Probably nothing about “the PC” specifically yet, but “The Dragoons” have several, and the PC may be one of the more interesting characters in the regiment by the events in Guns.
Cataphak has said that the Deathride has been made to plays and even musical. I imagine the MC is mentioned briefly in something like Lt Okay “You and death born hold the castle, The rest of have a rendezvous with destiny.” Conversely if MC goes on the death ride, there should be denouement scene where the MC and Lanzerel address a reconstituted 6th squadron, where the MC must fill Maras’ boots.
Thanks, I missed that the boost comes from trying to capture Princess Khorobirit. It seems a bit odd that there’s no boost for success, though. Is that for balancing (since capturing the princess is arguably the best outcome), or would it make more sense to add a boost to relationship with Katarina here?
I also noticed a few places where the number of Hussars in Lady Aleksandra’s bodyguard is given as forty, though in most places it’s said to be fifty:
…and riding out through the parted slabs of oak and iron are forty mounted Church Hussars.
Forty dead Hussars, and in their midst, the slim, broken body of a single girl
Sending your men to face forty of them formed up and in killing fury is nothing short of the highest foolishness.
to capture half a hundred of the League’s dreaded Church Hussars with only a squadron of dismounted dragoons?
the combined ransoms of fifty, even split among an entire squadron, would be quite the fortune indeed.
All you would have to do is stop a force of fifty Church Hussars with your weary band of dragoons.
The MC doesn’t have time to count them, so it would make sense that he’s guessing.
I certainly wonder which MC would get more respect in society, all other things equal: a MC who charged with Elson, or an MC who guarded the tower and singlehandedly killed a Church Hussar?
On the one hand, everybody loves a Charge of the Light Brigade/ Rohirrim charge, but literally holding against dozens of Church Hussars is pretty impressive too.
Well they both give an equal reputation boost.
On one hand, the castle has you singlehandedly kill a hussar, and also lets you prove your worth as an independent commander.
On the other hand, the castle (according to Welles) is an “often overlooked sideshow”, the Death Ride had far more lives at stake, and the fighting was much thicker.
Both are pretty strong “Lieutenant X of the Dragoons valiantly fought against overwhelming odds.” moments, as far as something measured outside reputation.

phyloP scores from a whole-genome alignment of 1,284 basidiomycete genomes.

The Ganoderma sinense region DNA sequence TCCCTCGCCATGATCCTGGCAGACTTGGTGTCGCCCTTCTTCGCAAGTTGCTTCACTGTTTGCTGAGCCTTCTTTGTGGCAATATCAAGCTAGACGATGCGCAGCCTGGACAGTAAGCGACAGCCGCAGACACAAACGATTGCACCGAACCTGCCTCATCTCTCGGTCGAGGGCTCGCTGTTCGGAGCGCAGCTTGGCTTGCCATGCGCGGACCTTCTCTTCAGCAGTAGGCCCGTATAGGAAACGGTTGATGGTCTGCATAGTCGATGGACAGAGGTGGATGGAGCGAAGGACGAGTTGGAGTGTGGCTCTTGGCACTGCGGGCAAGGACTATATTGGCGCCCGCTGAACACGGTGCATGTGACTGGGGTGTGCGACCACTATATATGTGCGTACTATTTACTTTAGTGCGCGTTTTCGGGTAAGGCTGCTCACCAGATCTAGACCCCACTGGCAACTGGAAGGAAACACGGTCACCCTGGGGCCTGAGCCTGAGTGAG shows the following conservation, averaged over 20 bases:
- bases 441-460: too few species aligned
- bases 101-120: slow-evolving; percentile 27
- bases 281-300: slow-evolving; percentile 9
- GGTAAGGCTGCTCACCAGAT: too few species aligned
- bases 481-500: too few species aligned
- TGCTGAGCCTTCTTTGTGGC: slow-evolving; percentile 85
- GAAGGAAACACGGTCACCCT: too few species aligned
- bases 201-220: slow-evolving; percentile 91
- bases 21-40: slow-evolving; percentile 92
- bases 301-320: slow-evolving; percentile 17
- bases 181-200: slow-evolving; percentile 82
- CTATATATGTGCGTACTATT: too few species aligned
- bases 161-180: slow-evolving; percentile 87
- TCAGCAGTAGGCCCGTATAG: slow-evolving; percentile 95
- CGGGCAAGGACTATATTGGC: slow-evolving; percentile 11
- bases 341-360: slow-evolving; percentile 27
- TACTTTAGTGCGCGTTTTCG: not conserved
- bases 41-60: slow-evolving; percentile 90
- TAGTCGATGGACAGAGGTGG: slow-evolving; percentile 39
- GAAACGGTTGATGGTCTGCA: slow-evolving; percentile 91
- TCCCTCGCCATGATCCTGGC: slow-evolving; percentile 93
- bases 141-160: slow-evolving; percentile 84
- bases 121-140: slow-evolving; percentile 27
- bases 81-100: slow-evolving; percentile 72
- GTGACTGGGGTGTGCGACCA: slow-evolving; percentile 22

True. But how the public sees it will have huge consequences in the future.
Probably charging out with Elson and Cunaris.
Far more people of high rank who have some sort of incentive to make that incident famous.
But I don’t expect there to be much of a practical difference. Both were hard fighting at Blogia.
I almost always fight at Castle Blogia with Caz. I like to think that after Blogia, and a good defense on the extreme Tierran flank again at 2K, an MC has begun to earn somewhat of a reputation of a stubborn defender.
I wonder if in Toerran society, offense actions are looked upon more honourably than defensive actions, given the religion of death cult worship and martyrdom and the emphasis on cavalry and grenadiers instead of artillery and snipers.
It probably depends on the context. A valiant last stand is a good way to win martyrdom, ask Hunter.
I’d wager a defensive action is looked on favourably only after you first were doing a frontal charge with the enemy and enter a situation where you know is now fertile but for the sake of ensuring the rest of your forces do not get annihilated, you hold the line. This is seen in Hunter and in Saint Talbot.
Not sure. I can definitely imagine that situations like that are especially favorable, but I’m not sure “ATTACK ALWAYS ATTACK!” is quite that entrenched as to mean a defensive action can’t be legitimate on its own.
I mean, were that the case, Tierra would be handing out sainthoods to people who took part in offences that bear little or no significance to a war, whilst ignoring when someone who, let’s say, was in a siege for 5 years and in the end, managed to force the enemy to retreat after depleting their resources.